FDA could lift lifetime ban on blood donations from gay and bisexual men
A longtime ban on blood donations from gay and bisexual men may soon come to an end.
Federal health officials are recommending an end to the nation's lifetime ban on blood donations from gay and bisexual men, a 31-year-old policy that many medical groups and gay activists say is no longer justified.
The Food and Drug Administration said Tuesday it favors replacing the ban with a new policy prohibiting donations from men who have had sex with another man in the previous year. FDA officials said that policy is supported by research and would put the U.S. in line with other countries including Australia, Japan and the U.K.
The lifetime ban dates from the early years of the AIDS crisis and was intended to protect the blood supply from what was a then little-understood disease. But many medical groups, including the American Medical Association, say the policy is no longer supported by science, given advances in HIV testing. Gay activists say the lifetime ban is discriminatory and perpetuates negative stereotypes of homosexual men.
Major organizations that run the nation's blood banks supported lifting the ban. \"It's scientifically and medically right, and that's the way we should make policy,\" Dr. Louis Katz, chief medical officer of America's Blood Centers, told CBS News earlier this month. \"Now the safety from HIV and hepatitis is really many orders of magnitude better [than in the 1980s] and those infections are all treatable.\"
All blood donations are screened for HIV; however, the test only detects the virus after it's been in the bloodstream about 10 days. That allows a brief window when the virus that causes AIDS can go undetected.
According to government figures, men who have had sex with other men represent about 2 percent of the U.S. population, yet account for at least 62 percent of all new HIV infections in the U.S.
Tuesday's announcement is the culmination of years of government discussions re-examining the ban. Last month a panel of blood safety experts convened by Department of Health and Human Services voted 16-2 in favor of doing away with the lifetime ban. The panel recommended moving to a one-year ban, which bars men who have had sex with another man during the previous 12 months.
Some gay activists said Tuesday that policy remains unrealistic and will still stigmatize gay and bisexual men.
\"Some may believe this is a step forward, but in reality, requiring celibacy for a year is a de facto lifetime ban,\" the organization Gay Men's Health Crisis, a New York-based nonprofit that supports AIDS prevention and care, said after the announcement.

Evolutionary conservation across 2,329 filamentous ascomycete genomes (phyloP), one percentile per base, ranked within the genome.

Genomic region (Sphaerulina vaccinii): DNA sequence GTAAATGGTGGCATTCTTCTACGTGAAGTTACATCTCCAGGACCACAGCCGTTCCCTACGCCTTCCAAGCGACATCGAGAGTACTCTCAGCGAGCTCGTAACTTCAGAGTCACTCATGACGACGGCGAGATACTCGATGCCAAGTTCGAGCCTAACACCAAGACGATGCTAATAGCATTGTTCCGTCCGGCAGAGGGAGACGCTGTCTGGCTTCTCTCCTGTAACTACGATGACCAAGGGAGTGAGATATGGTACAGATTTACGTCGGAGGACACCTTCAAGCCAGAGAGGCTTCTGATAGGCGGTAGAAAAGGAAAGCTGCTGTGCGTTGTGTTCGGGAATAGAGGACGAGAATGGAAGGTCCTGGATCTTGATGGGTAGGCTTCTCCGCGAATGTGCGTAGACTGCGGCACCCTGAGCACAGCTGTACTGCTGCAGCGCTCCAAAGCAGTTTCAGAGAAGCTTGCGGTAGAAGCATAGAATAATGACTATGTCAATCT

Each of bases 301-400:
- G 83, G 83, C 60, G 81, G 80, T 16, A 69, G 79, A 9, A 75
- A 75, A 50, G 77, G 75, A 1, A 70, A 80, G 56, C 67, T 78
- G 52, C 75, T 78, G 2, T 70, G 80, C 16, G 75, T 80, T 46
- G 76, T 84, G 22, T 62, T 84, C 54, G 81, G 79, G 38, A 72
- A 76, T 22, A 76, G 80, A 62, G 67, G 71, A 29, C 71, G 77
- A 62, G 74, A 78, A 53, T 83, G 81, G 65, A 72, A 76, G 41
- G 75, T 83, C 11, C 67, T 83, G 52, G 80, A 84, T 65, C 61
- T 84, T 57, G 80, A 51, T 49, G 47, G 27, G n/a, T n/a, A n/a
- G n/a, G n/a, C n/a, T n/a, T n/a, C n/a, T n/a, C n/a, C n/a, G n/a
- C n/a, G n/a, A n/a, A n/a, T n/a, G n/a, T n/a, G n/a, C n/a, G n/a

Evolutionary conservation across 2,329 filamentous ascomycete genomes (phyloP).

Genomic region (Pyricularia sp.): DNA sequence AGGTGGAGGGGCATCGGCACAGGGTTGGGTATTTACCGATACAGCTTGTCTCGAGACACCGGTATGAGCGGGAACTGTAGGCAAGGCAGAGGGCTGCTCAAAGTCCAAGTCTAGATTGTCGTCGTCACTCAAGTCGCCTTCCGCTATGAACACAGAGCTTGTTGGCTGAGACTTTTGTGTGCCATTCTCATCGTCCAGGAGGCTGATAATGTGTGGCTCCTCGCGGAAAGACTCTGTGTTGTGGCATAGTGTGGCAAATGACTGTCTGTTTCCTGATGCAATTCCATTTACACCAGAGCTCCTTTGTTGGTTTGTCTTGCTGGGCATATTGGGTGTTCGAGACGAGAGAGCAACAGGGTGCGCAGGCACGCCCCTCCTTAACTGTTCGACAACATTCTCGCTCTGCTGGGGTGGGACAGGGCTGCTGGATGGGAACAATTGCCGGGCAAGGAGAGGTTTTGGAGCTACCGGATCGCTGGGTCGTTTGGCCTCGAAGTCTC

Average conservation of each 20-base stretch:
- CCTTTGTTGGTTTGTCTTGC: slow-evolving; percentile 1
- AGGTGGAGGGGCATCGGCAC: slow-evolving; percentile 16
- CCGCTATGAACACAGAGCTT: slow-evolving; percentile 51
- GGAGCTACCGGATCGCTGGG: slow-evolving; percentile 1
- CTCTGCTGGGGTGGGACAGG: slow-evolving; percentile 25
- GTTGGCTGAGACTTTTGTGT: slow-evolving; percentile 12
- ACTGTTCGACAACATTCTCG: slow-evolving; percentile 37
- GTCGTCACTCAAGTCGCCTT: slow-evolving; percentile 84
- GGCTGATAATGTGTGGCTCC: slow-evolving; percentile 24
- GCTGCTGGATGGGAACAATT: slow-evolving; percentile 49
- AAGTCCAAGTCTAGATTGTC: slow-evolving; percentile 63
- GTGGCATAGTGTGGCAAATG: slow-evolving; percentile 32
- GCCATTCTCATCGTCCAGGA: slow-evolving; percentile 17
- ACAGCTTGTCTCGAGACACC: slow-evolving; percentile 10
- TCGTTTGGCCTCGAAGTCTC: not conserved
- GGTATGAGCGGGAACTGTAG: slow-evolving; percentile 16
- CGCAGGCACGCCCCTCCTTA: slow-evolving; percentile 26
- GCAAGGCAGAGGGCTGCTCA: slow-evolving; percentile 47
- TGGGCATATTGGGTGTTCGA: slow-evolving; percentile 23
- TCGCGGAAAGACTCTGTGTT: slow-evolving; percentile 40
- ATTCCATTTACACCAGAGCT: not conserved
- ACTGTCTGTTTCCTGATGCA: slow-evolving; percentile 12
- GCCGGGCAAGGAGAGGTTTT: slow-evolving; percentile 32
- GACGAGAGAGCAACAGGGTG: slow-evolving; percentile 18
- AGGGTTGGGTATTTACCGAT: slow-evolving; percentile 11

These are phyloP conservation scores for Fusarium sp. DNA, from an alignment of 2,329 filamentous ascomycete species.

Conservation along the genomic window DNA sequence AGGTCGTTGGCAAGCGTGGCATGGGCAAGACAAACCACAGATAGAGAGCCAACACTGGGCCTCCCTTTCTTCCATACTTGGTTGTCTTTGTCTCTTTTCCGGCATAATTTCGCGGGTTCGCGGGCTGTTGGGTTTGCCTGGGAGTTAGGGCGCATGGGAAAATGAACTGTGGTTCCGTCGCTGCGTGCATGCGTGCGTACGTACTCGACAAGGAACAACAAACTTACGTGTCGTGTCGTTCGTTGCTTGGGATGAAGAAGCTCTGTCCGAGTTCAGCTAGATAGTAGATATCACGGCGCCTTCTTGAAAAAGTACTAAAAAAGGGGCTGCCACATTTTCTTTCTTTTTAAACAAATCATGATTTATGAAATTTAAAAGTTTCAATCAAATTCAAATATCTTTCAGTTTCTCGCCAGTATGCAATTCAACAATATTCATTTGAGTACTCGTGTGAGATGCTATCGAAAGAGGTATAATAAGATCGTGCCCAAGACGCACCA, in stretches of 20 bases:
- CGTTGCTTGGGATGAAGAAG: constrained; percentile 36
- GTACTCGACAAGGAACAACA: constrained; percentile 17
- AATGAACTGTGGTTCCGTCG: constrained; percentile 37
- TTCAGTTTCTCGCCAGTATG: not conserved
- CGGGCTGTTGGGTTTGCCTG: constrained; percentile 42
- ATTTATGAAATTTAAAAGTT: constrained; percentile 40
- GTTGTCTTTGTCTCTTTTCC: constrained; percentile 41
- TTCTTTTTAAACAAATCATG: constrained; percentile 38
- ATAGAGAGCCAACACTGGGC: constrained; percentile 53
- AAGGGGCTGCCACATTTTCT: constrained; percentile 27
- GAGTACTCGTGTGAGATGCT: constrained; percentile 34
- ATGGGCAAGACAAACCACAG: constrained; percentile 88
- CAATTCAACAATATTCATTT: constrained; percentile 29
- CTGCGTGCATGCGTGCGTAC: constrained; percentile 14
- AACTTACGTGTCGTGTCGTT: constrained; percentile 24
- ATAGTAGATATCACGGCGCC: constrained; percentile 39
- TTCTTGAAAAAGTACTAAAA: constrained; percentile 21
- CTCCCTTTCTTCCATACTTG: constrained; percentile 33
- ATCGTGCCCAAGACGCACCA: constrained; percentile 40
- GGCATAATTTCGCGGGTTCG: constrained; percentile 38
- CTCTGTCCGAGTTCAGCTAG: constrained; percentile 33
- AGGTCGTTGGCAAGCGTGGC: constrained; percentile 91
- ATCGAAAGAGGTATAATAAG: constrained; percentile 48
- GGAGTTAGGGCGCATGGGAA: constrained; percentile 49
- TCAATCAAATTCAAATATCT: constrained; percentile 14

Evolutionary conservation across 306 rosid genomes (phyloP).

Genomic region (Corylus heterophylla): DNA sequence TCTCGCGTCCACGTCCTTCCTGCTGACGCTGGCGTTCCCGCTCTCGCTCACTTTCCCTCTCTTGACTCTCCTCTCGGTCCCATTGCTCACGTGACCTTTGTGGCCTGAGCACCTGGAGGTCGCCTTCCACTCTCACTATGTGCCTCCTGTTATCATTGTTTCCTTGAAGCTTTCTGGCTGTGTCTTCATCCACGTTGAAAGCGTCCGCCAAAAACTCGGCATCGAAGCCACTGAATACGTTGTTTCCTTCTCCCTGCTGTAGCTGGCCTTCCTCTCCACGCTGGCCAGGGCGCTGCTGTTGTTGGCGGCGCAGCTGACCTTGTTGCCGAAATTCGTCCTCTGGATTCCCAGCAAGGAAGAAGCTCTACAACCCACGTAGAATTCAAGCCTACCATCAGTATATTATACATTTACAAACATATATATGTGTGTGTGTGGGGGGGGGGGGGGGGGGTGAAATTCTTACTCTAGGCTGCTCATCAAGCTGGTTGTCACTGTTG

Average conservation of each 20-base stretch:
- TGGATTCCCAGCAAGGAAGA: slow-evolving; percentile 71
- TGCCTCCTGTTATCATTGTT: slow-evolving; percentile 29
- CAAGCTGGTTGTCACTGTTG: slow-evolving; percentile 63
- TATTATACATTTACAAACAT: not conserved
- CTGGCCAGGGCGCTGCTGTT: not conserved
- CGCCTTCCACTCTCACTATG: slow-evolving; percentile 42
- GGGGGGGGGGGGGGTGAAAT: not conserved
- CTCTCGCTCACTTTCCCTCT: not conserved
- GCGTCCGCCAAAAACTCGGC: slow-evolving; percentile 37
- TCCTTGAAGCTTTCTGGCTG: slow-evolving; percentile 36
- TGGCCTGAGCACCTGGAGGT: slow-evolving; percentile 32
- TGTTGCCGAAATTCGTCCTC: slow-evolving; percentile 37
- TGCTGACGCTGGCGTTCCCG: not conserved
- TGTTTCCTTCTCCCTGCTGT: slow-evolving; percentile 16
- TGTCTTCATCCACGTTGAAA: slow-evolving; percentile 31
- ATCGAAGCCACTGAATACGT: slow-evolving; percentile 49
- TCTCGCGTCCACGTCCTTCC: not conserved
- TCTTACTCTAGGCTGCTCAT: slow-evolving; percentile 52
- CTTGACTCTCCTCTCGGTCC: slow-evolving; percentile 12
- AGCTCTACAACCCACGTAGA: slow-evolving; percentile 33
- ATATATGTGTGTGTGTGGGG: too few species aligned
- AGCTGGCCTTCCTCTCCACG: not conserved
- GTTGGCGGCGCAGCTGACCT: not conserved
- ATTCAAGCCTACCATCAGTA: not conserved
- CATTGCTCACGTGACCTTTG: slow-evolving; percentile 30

The FDA implemented the ban in 1983, when health officials were first recognizing the risk of contracting AIDS via blood transfusions. Under the policy, blood donations are barred from any man who has had sex with another man at any time since 1977 - the start of the AIDS epidemic in the U.S.
The push for a new policy gained momentum in 2006, when the Red Cross, the American Association of Blood Banks, and America's Blood Centers called the ban \"medically and scientifically unwarranted.\" Last year the American Medical Association voted to oppose the policy.
Last week, U.S. Senator Tammy Baldwin led more than 75 members of Congress in calling on HHS Secretary Sylvia Burwell to end what they call an outdated and discriminatory ban, and replace it with a risk-based policy.
\"I am encouraged that the Obama Administration has taken this step forward because I have long fought to revise this outdated policy that is medically and scientifically unwarranted,\" Baldwin said in a statement Tuesday. \"While this announcement represents needed progress, I remain concerned that it does not achieve our goal of putting in place a policy that is based on sound science and allows all healthy individuals to donate. The Administration must continue to work towards implementing blood donation policies based on individual risk factors instead of singling out one group of people and turning away healthy, willing donors, even when we face serious blood shortages.\"
The agency will recommend the switch in draft guidelines early next year and move to finalize them after taking comments from the public, FDA officials said. FDA Deputy Director Dr. Peter Parks declined to give a timeframe for completing the process but said, \"we commit to working as quickly as possible on this issue.\"